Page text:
Key points of the address by Permanent Representative of Belarus to the United Nations Andrei Dapkiunas at the General debate of the Sixty-third session of the United Nations General Assembly (29 September 2008)
There is an urgent need to reorient international relations from confrontation fuelled by petty national interests to equal and mutually respectful dialogue and cooperation.
Obtrusive imposition of one's will on others, dictate and pressure only reinforce existing contradictions and make them insurmountable.
Global challenges not only seriously impede the process of development of humankind, but also threaten its civilised existence. Nowadays even a peripheral local conflict poses a threat to the whole world.
Progress in ensuring greater role and authority of the General Assembly and enhancing its impact on world affairs could be possible only when every Member State would be sure of its modest but positive contribution to the tackling of global problems receiving an attentive and unbiased consideration by the Assembly.
Millennium Development Goals will remain a piece of paperwork unless the larger developed states cease to regard the creation of favourable conditions for the development of the countries of the South and provision of financial and economic assistance to the developing countries through the prism of their own geopolitical interests.
Notwithstanding all inspirational talk and numerous declarations by the General Assembly, a true global partnership for development has not yet been established.
Climate change, shortage of energy resources and food are, in essence, the consequences of the current structure of energy consumption. We have to deal with one multi-dimensional global challenge.
The most promising way of addressing the dilemma 'economic growth – environment' is to establish international cooperation on global proliferation of technologies of energy saving, alternative and renewable sources of energy.
An integral and key element of such cooperation should be the ensuring of fair access of all Member States to these technologies through the creation within the framework of the United Nations of the appropriate regulatory mechanism.
The first step in this direction – thematic debate on ensuring access of all states to the technologies of energy saving and of use of alternative and renewable sources of energy – can be taken at the 63rd session of the General Assembly. This access to technologies should, of course, be ensured with due respect to intellectual property rights.
A multi-faceted energy agenda of the United Nations has to be established.
Proposal of Turkmenistan to discuss the ways and means of ensuring reliability of energy transit is timely and promising.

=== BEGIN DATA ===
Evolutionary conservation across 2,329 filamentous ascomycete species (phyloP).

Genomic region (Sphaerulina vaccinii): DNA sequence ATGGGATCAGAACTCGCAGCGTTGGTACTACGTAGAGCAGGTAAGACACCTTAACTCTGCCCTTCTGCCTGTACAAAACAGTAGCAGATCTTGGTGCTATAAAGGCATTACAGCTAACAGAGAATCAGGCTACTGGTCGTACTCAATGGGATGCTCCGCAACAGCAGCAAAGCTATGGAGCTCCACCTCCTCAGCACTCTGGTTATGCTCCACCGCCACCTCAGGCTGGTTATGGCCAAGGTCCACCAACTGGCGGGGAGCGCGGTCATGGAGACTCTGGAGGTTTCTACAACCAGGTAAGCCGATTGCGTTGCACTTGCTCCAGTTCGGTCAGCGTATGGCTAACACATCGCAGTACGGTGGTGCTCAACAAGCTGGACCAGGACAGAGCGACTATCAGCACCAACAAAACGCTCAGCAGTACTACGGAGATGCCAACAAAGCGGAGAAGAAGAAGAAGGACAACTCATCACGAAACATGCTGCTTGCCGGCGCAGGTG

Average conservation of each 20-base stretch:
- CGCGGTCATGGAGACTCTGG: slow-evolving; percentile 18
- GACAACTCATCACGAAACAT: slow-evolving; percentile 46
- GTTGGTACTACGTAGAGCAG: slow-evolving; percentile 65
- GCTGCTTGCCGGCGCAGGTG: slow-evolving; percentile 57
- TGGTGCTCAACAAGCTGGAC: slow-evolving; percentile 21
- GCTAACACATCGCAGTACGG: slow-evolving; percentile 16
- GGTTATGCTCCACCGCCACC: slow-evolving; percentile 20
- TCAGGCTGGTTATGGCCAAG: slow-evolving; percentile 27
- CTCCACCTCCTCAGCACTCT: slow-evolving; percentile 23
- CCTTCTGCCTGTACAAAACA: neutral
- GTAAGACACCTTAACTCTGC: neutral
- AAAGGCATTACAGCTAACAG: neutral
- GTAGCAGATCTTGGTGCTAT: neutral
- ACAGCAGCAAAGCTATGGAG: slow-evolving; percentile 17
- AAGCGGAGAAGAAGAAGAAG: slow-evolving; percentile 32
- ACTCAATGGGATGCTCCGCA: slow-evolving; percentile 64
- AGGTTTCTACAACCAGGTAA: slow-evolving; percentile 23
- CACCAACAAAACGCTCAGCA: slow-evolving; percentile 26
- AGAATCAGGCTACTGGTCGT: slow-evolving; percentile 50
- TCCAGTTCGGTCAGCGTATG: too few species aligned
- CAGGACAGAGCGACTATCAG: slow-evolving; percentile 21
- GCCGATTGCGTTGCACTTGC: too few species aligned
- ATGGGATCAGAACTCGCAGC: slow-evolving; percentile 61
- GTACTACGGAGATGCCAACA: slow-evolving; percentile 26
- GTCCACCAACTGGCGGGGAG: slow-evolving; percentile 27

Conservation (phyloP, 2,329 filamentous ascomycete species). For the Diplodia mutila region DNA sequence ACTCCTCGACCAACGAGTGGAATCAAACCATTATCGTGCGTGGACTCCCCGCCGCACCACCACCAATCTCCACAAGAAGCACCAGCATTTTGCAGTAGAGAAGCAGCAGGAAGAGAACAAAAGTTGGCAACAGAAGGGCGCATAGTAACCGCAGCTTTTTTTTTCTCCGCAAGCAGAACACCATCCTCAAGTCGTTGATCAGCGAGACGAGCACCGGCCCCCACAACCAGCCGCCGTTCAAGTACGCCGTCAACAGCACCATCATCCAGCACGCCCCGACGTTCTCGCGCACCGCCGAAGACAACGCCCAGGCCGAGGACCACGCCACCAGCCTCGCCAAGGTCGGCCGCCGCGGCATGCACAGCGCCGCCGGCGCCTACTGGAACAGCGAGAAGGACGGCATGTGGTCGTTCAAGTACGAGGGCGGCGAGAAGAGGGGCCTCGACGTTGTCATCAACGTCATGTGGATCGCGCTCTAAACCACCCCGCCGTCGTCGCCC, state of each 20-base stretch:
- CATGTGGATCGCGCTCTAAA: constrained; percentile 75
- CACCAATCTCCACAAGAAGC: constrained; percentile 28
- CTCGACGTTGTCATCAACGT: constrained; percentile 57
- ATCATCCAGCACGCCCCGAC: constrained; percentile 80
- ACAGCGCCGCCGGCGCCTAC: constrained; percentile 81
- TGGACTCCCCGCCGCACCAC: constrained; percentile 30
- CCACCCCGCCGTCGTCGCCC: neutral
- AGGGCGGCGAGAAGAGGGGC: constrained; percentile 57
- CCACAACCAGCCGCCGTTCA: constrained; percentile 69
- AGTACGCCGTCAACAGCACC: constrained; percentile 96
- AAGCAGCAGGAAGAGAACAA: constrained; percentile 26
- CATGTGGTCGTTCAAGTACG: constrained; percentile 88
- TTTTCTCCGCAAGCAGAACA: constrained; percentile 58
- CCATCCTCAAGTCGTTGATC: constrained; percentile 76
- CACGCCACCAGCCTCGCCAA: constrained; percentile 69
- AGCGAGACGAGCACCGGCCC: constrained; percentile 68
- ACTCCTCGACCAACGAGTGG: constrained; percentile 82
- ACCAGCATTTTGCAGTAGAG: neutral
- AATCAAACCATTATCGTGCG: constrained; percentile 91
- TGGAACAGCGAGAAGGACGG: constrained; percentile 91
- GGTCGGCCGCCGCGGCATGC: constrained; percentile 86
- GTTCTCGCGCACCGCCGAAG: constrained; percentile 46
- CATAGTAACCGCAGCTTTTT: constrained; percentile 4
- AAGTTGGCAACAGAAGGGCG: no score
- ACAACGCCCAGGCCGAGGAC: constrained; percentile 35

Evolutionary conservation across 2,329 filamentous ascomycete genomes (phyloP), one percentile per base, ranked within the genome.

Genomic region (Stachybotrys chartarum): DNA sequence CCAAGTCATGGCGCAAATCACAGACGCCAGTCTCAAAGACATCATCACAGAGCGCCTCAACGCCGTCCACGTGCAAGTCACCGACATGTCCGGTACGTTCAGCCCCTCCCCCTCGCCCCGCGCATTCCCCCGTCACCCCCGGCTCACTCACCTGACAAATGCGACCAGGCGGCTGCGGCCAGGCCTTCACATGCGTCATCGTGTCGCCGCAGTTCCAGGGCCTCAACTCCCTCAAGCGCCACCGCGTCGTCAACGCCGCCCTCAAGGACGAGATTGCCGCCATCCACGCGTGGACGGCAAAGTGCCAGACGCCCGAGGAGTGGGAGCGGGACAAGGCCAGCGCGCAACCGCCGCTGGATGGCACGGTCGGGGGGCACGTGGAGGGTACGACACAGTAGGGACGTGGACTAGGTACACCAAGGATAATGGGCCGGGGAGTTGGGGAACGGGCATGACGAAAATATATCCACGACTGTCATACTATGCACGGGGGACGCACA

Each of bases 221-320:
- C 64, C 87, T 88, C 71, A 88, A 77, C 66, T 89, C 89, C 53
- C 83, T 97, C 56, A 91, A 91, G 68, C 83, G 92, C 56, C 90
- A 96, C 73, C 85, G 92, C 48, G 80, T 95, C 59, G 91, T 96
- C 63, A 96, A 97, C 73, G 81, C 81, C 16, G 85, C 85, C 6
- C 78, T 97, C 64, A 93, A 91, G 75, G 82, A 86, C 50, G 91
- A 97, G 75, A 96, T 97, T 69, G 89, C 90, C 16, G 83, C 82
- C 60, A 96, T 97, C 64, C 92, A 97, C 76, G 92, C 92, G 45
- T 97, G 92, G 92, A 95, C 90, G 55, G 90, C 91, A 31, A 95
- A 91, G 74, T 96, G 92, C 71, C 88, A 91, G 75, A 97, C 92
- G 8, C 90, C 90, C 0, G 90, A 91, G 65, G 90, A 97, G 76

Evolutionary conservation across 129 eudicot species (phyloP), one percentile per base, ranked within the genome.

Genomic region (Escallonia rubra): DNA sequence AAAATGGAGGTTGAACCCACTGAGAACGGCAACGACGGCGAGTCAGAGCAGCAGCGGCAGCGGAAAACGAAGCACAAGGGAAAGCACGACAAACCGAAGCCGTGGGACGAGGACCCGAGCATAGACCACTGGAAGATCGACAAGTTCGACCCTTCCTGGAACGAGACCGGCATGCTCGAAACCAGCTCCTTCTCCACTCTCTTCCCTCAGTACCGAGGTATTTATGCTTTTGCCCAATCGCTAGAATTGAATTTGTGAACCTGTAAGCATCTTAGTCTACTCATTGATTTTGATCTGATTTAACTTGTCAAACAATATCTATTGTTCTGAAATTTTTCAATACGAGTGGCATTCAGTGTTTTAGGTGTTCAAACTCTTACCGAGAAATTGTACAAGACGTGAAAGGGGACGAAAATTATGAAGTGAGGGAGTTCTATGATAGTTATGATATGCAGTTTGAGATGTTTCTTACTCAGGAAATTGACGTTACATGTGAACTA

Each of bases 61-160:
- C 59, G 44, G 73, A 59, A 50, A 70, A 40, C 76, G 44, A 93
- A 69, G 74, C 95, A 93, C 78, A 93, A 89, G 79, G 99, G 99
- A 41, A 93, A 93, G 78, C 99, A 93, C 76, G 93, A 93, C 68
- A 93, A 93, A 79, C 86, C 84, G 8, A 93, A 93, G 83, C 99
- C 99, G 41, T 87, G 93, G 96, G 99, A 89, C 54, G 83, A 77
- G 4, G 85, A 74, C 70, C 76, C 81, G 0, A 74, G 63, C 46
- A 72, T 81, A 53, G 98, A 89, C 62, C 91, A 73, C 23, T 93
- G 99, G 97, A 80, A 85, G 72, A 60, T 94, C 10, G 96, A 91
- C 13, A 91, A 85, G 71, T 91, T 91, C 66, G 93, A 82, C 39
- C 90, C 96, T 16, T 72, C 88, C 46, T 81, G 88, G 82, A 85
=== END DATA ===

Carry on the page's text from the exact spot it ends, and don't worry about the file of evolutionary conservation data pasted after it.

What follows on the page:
A code of conduct for transnational corporationsengaged inoil and gas production and mining in developing countries has to be established.
Water rivals oil and gas in giving rise to conflicts that take people's lives.
A search for a feasible way to desalinate sea water should be seen as a priority objective of global scientific research in the coming decades.
The United Nations should determine the future of these prospective technologies. It is critical to agree on an intergovernmental mechanism which would prevent the concentration of these technologies in the hands of the chosen few.
Delay and hesitation which are being displayed in addressing the challenge of climate change should be avoided when dealing with other urgent issues of the international agenda.
Timely prevention of exploitation of nations and individuals is a major prerequisite for sustainable humanitarian development.
Elaboration of a UN plan of action should be a fundamental next step in the efforts of the international community to stop human trafficking. All necessary groundwork for this next move has been created.
Inadequate response to this threat may contribute to the exploitation of the whole peoples and increase a risk of reemergence of colonial thinking - this time at the new level of globalisation that could make this problem exceptionally large-scale and dangerous. Humankind has to prevent this from happening.
DEMOCRATISATION OF THE UN
Belarus wholeheartedly supports the initiative of the President of the General Assembly on democratisation of the United Nations.
Belarus has always been a proponent of honest democratic relations in the UN system, a supporter of equal opportunities for all Member States and of the establishment of common rules of the game for the whole membership.
Belarus calls on all Member States to support her and bring to a successful conclusion the inadmissibly lengthy quest of Belarus for the rightful membership in the United Nations Scientific Committee on the Effects of the Atomic Radiation. This just and long-overdue decision should be taken on the recommendation of the Fourth Committee in the resolution Effects of atomic radiation.
Democratisation of the UN Secretariat has to be strengthened and accelerated. The principle of fair geographical distribution has to be consistently implemented in the selection of the highest officers of the Secretariat departments: the highest 5 officers in each department have to represent 5 regional groups.